KARACHI: The Pakistan Dental Association (PDA) has warned that the situation concerning the availability of dentists in small towns and the rural areas of the country has become so dismal that fatal oral diseases among their populace could spread like an epidemic if the due corrective measures are not taken on an emergency basis.
The PDA issued this health alert recently following a press conference at the Press Club held by officials on the eve of World Oral Health Day which is globally celebrated every year on 20th March. General Secretary, PDA, Prof Nasir Ali Khan, Senior Vice-President, PDA, Dr Anwar Saeed, and Dr Asif Arain were also present on this occasion.
“In Karachi, one dentist is available for every 5,000 people on average. The situation is similar in other big cities like Lahore and Islamabad. However, when we go to the relatively faraway district of Tharparkar, not a single dentist is available for a section of the population as big as 200,000 people,” said Dr Mahmood Shah, President, PDA, while speaking to the press.
Dr Shah said that the situation of availability of dental treatment services in the rural and far-flung areas of the country had been getting worse with each passing year instead of improving owing to the utterly indifferent attitude of the relevant public health authorities.
He informed that the dentist-population ratio in Pakistan had been alarmingly uneven across the country as it fluctuates heavily between urban and rural areas as these statistics fall much lower than the standards of public health services set by the concerned global agencies like the World Health Organization.
“One of the means to rectify this situation is by the opening of dental colleges in the small towns of the country as these institutions of dental education should not be just confined to the big cities,” said the PDA President.
He said that another way of tackling the situation could be done via the proper activation of rural health centres of the provincial governments. Dental surgeons should be recruited for placing them at these RHCs for the provision of much-needed dental health services to the villagers.
Dr Shah added that such measures had to be taken to extend the dental care services across the country as oral cancer had become the second most recurring form of cancerous disease in Pakistan after lung cancer.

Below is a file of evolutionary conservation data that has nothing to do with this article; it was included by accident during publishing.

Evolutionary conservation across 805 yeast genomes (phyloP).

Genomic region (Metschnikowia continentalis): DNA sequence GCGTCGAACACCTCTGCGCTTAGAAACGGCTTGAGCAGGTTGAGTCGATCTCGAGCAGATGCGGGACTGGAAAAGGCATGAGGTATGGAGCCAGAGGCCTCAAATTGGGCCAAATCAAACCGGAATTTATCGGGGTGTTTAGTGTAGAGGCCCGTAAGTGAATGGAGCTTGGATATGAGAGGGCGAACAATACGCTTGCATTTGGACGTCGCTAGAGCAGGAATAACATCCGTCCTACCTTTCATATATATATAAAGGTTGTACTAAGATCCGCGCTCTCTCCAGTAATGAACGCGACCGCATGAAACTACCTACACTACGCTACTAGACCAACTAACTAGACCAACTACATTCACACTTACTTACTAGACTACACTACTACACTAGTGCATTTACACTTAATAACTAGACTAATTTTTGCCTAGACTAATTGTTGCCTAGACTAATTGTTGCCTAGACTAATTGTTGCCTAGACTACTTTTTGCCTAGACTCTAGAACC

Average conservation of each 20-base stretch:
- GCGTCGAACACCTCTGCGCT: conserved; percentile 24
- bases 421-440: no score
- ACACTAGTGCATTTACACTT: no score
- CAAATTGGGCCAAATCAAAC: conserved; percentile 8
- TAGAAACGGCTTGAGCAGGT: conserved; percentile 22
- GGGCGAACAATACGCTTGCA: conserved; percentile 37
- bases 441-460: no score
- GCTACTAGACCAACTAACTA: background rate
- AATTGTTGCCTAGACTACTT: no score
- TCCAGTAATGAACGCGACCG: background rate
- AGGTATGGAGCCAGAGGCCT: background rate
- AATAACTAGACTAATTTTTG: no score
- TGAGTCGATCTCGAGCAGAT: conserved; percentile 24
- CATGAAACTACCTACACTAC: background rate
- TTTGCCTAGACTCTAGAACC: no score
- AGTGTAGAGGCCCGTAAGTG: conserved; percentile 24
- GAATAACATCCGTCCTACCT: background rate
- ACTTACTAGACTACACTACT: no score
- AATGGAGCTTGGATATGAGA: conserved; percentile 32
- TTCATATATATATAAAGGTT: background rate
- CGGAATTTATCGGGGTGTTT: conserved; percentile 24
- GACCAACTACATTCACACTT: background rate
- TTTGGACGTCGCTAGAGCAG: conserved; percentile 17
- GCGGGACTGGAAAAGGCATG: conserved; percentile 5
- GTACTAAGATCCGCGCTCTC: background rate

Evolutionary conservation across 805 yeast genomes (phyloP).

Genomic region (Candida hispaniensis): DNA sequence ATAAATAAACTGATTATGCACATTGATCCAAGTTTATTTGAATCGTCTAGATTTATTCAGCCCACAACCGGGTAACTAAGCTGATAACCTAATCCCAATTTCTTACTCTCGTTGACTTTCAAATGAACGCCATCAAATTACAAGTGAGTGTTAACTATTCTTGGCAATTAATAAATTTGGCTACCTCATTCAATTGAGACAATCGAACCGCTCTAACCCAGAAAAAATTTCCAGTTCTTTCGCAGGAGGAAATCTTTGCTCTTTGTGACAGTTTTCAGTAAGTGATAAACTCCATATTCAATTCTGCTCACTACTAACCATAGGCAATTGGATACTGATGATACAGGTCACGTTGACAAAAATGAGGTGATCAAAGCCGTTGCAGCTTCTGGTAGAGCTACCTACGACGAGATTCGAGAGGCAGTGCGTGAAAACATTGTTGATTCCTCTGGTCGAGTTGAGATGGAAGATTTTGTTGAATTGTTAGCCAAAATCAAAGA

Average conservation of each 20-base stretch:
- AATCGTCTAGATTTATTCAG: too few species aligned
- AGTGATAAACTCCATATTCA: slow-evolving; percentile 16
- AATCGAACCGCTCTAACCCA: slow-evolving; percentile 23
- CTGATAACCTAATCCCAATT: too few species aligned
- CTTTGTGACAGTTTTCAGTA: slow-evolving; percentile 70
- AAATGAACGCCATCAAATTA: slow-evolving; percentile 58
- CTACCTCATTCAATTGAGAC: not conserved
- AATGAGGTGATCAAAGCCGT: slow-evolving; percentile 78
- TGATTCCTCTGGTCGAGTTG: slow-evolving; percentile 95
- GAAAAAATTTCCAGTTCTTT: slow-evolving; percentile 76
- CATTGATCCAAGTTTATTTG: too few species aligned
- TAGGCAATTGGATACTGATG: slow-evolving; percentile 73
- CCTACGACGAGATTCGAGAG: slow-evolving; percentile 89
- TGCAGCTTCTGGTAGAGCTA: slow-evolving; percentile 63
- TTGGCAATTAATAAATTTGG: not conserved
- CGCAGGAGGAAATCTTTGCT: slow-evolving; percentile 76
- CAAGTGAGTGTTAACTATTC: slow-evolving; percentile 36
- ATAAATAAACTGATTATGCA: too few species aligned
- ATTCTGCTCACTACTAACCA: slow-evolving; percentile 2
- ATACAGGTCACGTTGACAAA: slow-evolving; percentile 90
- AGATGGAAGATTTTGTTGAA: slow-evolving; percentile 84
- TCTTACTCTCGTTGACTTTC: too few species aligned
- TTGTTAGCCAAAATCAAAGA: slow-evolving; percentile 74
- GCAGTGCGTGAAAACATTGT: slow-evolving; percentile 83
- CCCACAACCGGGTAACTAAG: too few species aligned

He said that various forms of chewable tobacco and other hazardous chewing material like Gutka, Mainpuri, betel nuts, Supari, were being consumed in the society unchecked as this social epidemic is equally affecting large cities, city suburbs, small towns, and rural areas.
Dr Shah stressed that early screening and diagnosis of a case of oral cancer could ensure its complete treatment as otherwise, it could prove fatal for the patient if the case was not timely referred to a qualified dental surgeon.
“It is my recommendation that if a mouth ulcer persists for more than two weeks, then it should be properly examined by a qualified dental surgeon on an urgent basis,” he said.
The PDA President stated that apart from oral cancer, other dental ailments were easily preventable as that required adoption of good oral hygiene practices since the days of early childhood.
“Brushing of teeth is compulsory using any toothpaste containing fluoride. That is the most fundamental oral hygiene practice, which should be adopted by all on a daily basis as a norm of their routine life,” he quoted.
He further stated that amongst children, the most common oral health ailment was of tooth decay or dental caries whereas among the adults the common dental problem was of gum or periodontal disease.
Dr Shah said that both of these common oral health issues could effectively be prevented by adopting good hygiene practices. Brushing one’s teeth twice daily is a compulsory practice for everyone, he said.
“Lastly I would suggest that one should not hesitate and readily visit a qualified dental surgeon if any of these common dental issues arise as proper, recommended, and timely treatment of these ailments could prevent further complications related to oral health,” he concluded.